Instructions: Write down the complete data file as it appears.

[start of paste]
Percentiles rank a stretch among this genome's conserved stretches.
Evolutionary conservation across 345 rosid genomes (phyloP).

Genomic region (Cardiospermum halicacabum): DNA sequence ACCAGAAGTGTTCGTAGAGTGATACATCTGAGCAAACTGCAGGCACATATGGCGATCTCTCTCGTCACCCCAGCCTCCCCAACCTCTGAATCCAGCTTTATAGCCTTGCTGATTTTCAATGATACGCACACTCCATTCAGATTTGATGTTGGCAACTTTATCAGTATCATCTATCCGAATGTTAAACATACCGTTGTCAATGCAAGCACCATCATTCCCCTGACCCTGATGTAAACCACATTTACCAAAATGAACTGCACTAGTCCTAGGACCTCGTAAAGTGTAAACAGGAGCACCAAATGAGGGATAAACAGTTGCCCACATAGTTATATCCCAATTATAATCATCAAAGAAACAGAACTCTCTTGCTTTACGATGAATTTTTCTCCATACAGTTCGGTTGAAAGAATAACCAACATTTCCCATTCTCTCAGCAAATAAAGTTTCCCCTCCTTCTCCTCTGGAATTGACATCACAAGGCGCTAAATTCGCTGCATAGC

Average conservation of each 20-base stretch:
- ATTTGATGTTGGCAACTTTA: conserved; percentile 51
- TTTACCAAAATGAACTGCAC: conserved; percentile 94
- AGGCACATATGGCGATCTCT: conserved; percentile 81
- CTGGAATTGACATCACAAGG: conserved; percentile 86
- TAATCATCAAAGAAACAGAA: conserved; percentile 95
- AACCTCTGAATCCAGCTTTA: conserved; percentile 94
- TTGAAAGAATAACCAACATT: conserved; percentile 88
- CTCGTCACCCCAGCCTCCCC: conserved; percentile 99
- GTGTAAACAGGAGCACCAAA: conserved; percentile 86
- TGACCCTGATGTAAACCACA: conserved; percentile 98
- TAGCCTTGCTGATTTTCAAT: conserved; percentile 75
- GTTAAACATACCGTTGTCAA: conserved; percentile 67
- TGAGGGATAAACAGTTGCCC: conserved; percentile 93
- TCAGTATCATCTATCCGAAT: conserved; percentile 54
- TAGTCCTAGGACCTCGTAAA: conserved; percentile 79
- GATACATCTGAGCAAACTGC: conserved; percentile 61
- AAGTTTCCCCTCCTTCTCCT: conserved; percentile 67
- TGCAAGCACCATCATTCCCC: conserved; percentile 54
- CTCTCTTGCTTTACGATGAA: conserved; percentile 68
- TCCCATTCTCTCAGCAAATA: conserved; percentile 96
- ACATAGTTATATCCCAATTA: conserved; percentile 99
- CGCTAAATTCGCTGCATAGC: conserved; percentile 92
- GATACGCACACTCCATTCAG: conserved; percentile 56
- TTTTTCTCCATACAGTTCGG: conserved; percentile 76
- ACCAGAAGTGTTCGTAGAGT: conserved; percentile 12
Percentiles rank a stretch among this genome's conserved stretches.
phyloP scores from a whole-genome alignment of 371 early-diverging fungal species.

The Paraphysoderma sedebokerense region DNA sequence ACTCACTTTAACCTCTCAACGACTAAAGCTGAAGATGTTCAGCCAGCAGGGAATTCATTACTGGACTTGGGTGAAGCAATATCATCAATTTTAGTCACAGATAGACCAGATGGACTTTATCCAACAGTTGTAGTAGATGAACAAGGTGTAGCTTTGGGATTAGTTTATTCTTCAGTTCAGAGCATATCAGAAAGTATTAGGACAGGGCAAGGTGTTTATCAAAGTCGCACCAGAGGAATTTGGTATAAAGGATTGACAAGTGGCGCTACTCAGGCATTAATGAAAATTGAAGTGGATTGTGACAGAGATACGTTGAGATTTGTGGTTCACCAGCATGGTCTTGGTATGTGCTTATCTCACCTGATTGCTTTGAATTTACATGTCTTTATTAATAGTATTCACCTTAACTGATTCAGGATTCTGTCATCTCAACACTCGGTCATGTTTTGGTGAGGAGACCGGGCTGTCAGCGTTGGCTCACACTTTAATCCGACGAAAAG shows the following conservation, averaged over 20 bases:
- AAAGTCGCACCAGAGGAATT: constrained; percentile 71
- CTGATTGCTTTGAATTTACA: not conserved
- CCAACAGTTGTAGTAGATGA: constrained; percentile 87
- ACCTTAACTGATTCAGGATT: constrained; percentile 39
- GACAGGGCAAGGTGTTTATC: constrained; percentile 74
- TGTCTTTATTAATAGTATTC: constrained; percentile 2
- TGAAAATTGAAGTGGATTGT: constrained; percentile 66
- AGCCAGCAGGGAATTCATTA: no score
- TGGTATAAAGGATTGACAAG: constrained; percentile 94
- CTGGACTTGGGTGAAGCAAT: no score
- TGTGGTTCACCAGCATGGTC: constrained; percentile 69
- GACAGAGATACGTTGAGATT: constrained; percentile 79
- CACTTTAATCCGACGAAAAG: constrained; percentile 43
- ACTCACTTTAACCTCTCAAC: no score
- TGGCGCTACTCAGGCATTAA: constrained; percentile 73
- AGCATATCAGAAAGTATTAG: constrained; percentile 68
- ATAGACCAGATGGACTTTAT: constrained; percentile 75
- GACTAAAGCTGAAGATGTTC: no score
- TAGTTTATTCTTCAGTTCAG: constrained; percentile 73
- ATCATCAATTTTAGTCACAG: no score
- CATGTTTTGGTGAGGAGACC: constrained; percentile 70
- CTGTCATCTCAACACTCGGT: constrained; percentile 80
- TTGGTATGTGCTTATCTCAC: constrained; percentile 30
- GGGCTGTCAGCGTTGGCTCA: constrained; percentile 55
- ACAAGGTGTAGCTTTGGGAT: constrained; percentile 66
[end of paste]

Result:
Percentiles rank a stretch among this genome's conserved stretches.
Evolutionary conservation across 345 rosid genomes (phyloP).

Genomic region (Cardiospermum halicacabum): DNA sequence ACCAGAAGTGTTCGTAGAGTGATACATCTGAGCAAACTGCAGGCACATATGGCGATCTCTCTCGTCACCCCAGCCTCCCCAACCTCTGAATCCAGCTTTATAGCCTTGCTGATTTTCAATGATACGCACACTCCATTCAGATTTGATGTTGGCAACTTTATCAGTATCATCTATCCGAATGTTAAACATACCGTTGTCAATGCAAGCACCATCATTCCCCTGACCCTGATGTAAACCACATTTACCAAAATGAACTGCACTAGTCCTAGGACCTCGTAAAGTGTAAACAGGAGCACCAAATGAGGGATAAACAGTTGCCCACATAGTTATATCCCAATTATAATCATCAAAGAAACAGAACTCTCTTGCTTTACGATGAATTTTTCTCCATACAGTTCGGTTGAAAGAATAACCAACATTTCCCATTCTCTCAGCAAATAAAGTTTCCCCTCCTTCTCCTCTGGAATTGACATCACAAGGCGCTAAATTCGCTGCATAGC

Average conservation of each 20-base stretch:
- ATTTGATGTTGGCAACTTTA: conserved; percentile 51
- TTTACCAAAATGAACTGCAC: conserved; percentile 94
- AGGCACATATGGCGATCTCT: conserved; percentile 81
- CTGGAATTGACATCACAAGG: conserved; percentile 86
- TAATCATCAAAGAAACAGAA: conserved; percentile 95
- AACCTCTGAATCCAGCTTTA: conserved; percentile 94
- TTGAAAGAATAACCAACATT: conserved; percentile 88
- CTCGTCACCCCAGCCTCCCC: conserved; percentile 99
- GTGTAAACAGGAGCACCAAA: conserved; percentile 86
- TGACCCTGATGTAAACCACA: conserved; percentile 98
- TAGCCTTGCTGATTTTCAAT: conserved; percentile 75
- GTTAAACATACCGTTGTCAA: conserved; percentile 67
- TGAGGGATAAACAGTTGCCC: conserved; percentile 93
- TCAGTATCATCTATCCGAAT: conserved; percentile 54
- TAGTCCTAGGACCTCGTAAA: conserved; percentile 79
- GATACATCTGAGCAAACTGC: conserved; percentile 61
- AAGTTTCCCCTCCTTCTCCT: conserved; percentile 67
- TGCAAGCACCATCATTCCCC: conserved; percentile 54
- CTCTCTTGCTTTACGATGAA: conserved; percentile 68
- TCCCATTCTCTCAGCAAATA: conserved; percentile 96
- ACATAGTTATATCCCAATTA: conserved; percentile 99
- CGCTAAATTCGCTGCATAGC: conserved; percentile 92
- GATACGCACACTCCATTCAG: conserved; percentile 56
- TTTTTCTCCATACAGTTCGG: conserved; percentile 76
- ACCAGAAGTGTTCGTAGAGT: conserved; percentile 12
Percentiles rank a stretch among this genome's conserved stretches.
phyloP scores from a whole-genome alignment of 371 early-diverging fungal species.

The Paraphysoderma sedebokerense region DNA sequence ACTCACTTTAACCTCTCAACGACTAAAGCTGAAGATGTTCAGCCAGCAGGGAATTCATTACTGGACTTGGGTGAAGCAATATCATCAATTTTAGTCACAGATAGACCAGATGGACTTTATCCAACAGTTGTAGTAGATGAACAAGGTGTAGCTTTGGGATTAGTTTATTCTTCAGTTCAGAGCATATCAGAAAGTATTAGGACAGGGCAAGGTGTTTATCAAAGTCGCACCAGAGGAATTTGGTATAAAGGATTGACAAGTGGCGCTACTCAGGCATTAATGAAAATTGAAGTGGATTGTGACAGAGATACGTTGAGATTTGTGGTTCACCAGCATGGTCTTGGTATGTGCTTATCTCACCTGATTGCTTTGAATTTACATGTCTTTATTAATAGTATTCACCTTAACTGATTCAGGATTCTGTCATCTCAACACTCGGTCATGTTTTGGTGAGGAGACCGGGCTGTCAGCGTTGGCTCACACTTTAATCCGACGAAAAG shows the following conservation, averaged over 20 bases:
- AAAGTCGCACCAGAGGAATT: constrained; percentile 71
- CTGATTGCTTTGAATTTACA: not conserved
- CCAACAGTTGTAGTAGATGA: constrained; percentile 87
- ACCTTAACTGATTCAGGATT: constrained; percentile 39
- GACAGGGCAAGGTGTTTATC: constrained; percentile 74
- TGTCTTTATTAATAGTATTC: constrained; percentile 2
- TGAAAATTGAAGTGGATTGT: constrained; percentile 66
- AGCCAGCAGGGAATTCATTA: no score
- TGGTATAAAGGATTGACAAG: constrained; percentile 94
- CTGGACTTGGGTGAAGCAAT: no score
- TGTGGTTCACCAGCATGGTC: constrained; percentile 69
- GACAGAGATACGTTGAGATT: constrained; percentile 79
- CACTTTAATCCGACGAAAAG: constrained; percentile 43
- ACTCACTTTAACCTCTCAAC: no score
- TGGCGCTACTCAGGCATTAA: constrained; percentile 73
- AGCATATCAGAAAGTATTAG: constrained; percentile 68
- ATAGACCAGATGGACTTTAT: constrained; percentile 75
- GACTAAAGCTGAAGATGTTC: no score
- TAGTTTATTCTTCAGTTCAG: constrained; percentile 73
- ATCATCAATTTTAGTCACAG: no score
- CATGTTTTGGTGAGGAGACC: constrained; percentile 70
- CTGTCATCTCAACACTCGGT: constrained; percentile 80
- TTGGTATGTGCTTATCTCAC: constrained; percentile 30
- GGGCTGTCAGCGTTGGCTCA: constrained; percentile 55
- ACAAGGTGTAGCTTTGGGAT: constrained; percentile 66